5. adam_bear on said:

    +1 for “jQuery Legacy.” – it just has a nice ring to it. I take legacy to mean it provides support for legacy plugins that require the old lib.

  6. …and my vote is for “JQuery Legacy” too. ( I do like the sound of it , and it supports “legacy” browsers ) Makes sense to me.

  7. Well done jQuery team! You continue to be a model for good open source project management at a massive scale.

    +1 for compat. Lodash and others already use it. People will learn, along with ‘contrib’.

  8. Christopher Demicoli on said:

    If I hadn’t read the comments I wouldn’t have noticed it’s compat and not compact. So +1 for Legacy

  9. Tyler Waitt on said:

    +1 for compat. Because I know how to read. And because my ego isn’t big enough to think I could change the name of software they most likely spent a good amount of time thinking about and -just- announced.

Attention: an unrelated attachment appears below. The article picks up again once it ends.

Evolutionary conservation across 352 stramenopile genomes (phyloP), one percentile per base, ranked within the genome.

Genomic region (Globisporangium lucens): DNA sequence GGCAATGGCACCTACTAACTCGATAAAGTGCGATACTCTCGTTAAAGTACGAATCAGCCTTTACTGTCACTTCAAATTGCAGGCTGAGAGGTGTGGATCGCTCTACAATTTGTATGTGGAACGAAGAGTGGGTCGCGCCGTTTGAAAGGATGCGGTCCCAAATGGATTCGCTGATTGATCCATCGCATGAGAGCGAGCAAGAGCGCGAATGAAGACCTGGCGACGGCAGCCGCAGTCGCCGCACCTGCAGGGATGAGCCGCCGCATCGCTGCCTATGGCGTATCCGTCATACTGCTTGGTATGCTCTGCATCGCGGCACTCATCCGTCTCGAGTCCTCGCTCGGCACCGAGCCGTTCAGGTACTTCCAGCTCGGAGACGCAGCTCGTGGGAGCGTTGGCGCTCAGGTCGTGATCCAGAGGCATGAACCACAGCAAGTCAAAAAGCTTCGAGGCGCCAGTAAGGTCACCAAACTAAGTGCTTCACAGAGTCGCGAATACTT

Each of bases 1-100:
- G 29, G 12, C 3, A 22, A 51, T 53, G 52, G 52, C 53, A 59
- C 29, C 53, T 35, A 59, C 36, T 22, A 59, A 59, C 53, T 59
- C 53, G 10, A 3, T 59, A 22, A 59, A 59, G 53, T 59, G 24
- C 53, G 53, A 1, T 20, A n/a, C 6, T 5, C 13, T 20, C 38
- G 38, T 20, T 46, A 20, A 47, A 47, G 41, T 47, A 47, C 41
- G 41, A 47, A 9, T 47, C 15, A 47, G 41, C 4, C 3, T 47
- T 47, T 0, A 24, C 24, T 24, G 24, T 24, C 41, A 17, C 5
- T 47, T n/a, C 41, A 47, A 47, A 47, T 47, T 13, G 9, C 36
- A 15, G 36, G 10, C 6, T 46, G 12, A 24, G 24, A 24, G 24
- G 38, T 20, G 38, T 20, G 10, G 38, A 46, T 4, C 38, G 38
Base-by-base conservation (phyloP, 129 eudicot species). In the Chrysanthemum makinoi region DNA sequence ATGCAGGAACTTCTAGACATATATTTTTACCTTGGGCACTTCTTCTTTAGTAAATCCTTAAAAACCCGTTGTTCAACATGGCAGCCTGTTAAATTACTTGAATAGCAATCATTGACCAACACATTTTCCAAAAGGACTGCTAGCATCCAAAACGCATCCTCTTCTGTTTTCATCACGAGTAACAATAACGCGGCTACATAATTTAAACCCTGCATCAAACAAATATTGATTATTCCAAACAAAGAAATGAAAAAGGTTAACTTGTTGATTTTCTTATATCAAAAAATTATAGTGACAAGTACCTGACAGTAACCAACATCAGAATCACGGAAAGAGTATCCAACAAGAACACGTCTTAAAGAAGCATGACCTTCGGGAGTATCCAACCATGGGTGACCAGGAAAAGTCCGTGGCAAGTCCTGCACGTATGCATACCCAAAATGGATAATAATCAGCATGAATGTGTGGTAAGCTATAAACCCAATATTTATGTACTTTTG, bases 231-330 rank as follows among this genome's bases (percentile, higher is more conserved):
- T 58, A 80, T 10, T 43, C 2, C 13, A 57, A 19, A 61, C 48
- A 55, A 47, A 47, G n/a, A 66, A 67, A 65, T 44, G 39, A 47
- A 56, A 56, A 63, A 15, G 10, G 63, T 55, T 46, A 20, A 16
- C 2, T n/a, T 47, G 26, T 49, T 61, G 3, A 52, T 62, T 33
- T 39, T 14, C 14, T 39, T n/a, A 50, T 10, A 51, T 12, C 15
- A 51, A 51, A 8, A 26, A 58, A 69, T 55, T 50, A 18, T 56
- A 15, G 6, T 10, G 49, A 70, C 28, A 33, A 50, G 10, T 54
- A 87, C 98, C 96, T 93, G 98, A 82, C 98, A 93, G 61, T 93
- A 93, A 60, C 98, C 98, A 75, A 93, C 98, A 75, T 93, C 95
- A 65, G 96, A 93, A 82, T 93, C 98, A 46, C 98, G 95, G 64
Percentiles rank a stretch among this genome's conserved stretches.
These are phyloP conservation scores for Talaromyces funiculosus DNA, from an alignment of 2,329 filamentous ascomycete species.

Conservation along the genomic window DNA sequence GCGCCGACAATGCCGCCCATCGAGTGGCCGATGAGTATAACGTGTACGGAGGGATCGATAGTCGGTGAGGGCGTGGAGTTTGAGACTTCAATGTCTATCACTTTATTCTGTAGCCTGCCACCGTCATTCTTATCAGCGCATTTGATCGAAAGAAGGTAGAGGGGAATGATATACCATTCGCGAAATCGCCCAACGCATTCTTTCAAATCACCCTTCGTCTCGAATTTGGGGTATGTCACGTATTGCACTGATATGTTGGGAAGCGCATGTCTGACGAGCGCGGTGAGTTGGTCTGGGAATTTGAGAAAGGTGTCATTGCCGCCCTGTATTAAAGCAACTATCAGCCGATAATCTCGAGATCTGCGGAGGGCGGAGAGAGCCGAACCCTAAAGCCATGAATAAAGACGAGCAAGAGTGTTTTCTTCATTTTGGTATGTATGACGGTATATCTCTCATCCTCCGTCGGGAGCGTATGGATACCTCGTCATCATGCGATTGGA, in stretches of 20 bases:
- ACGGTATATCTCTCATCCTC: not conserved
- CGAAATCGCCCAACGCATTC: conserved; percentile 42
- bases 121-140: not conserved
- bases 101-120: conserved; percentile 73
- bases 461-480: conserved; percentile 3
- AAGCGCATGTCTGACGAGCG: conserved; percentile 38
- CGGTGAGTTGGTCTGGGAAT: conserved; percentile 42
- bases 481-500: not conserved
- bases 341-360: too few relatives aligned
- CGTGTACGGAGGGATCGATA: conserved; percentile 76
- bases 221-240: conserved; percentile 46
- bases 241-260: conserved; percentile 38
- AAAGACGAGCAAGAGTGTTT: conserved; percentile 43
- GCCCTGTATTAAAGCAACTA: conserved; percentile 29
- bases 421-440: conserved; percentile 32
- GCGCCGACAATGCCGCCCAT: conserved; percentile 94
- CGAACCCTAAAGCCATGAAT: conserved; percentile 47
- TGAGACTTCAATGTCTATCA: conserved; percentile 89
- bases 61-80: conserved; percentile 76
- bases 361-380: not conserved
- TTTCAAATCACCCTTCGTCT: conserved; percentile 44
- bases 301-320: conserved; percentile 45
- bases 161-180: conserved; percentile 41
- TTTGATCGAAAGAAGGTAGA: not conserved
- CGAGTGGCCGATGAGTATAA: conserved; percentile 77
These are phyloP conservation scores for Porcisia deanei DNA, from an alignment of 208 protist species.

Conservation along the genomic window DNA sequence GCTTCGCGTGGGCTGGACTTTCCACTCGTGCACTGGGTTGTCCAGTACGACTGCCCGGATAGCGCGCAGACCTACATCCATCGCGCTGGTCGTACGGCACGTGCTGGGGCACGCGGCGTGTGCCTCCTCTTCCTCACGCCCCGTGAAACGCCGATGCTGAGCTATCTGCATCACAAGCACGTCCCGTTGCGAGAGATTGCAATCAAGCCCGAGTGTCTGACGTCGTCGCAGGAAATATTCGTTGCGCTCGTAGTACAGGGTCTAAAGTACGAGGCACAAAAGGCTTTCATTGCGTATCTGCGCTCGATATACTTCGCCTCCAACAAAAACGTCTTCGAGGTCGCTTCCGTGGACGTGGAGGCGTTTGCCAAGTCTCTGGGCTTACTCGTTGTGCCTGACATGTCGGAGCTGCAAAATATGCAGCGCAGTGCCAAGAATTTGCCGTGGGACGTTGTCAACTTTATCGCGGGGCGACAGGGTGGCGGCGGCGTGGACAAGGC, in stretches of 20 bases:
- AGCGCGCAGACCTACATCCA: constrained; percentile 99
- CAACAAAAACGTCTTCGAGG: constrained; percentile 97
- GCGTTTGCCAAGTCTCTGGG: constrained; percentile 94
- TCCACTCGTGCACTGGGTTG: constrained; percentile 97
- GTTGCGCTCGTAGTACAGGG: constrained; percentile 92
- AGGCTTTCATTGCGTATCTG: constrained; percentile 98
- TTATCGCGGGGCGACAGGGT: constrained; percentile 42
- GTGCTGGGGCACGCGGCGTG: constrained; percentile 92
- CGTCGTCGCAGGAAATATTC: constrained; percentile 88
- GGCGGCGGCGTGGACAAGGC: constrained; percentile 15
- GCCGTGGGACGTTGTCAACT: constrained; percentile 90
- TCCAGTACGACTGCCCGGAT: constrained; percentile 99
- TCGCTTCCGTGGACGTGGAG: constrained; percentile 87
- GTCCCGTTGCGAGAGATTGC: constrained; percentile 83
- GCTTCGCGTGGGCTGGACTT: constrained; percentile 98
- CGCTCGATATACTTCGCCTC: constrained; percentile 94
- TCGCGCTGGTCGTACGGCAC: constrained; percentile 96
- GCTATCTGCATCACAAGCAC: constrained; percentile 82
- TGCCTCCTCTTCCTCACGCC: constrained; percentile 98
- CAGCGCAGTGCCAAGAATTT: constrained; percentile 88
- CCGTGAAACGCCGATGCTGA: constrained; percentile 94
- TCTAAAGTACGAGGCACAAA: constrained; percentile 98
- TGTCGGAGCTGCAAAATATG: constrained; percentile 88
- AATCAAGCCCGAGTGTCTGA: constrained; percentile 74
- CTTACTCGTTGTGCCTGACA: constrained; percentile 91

10. Mr. DOS on said:

    Definitely a bigger fan of “compat” over “legacy”. “Legacy”, as pointed out, makes it sound like it’s a legacy version of jQuery itself, and is somehow feature-crippled or out-of-date.

    Petty arguments over naming aside, I’m a huge fan of this change. It makes the active development status of the compatibility version more visible, and helps eliminate confusion over which version to pick for new development. Kudos to the jQuery team.

  11. I have no idea how feasible this is for this project, but would it be possible for a jQuery 3.0 Compat to monkey patch jQuery 3.0 core with backwards compatible approaches for browsers like oldIE, rather than being a separate library from the ground up? That way, everyone could start by including the same base jQuery 3.0, which would be ideal for simplicity and CDN cache hits. Then, if you needed compat support, you could include jQuery 3.0 Compat on the next line (with a conditional comment, like the standard approach for conditionally including 1.x or 2.x today, maybe?).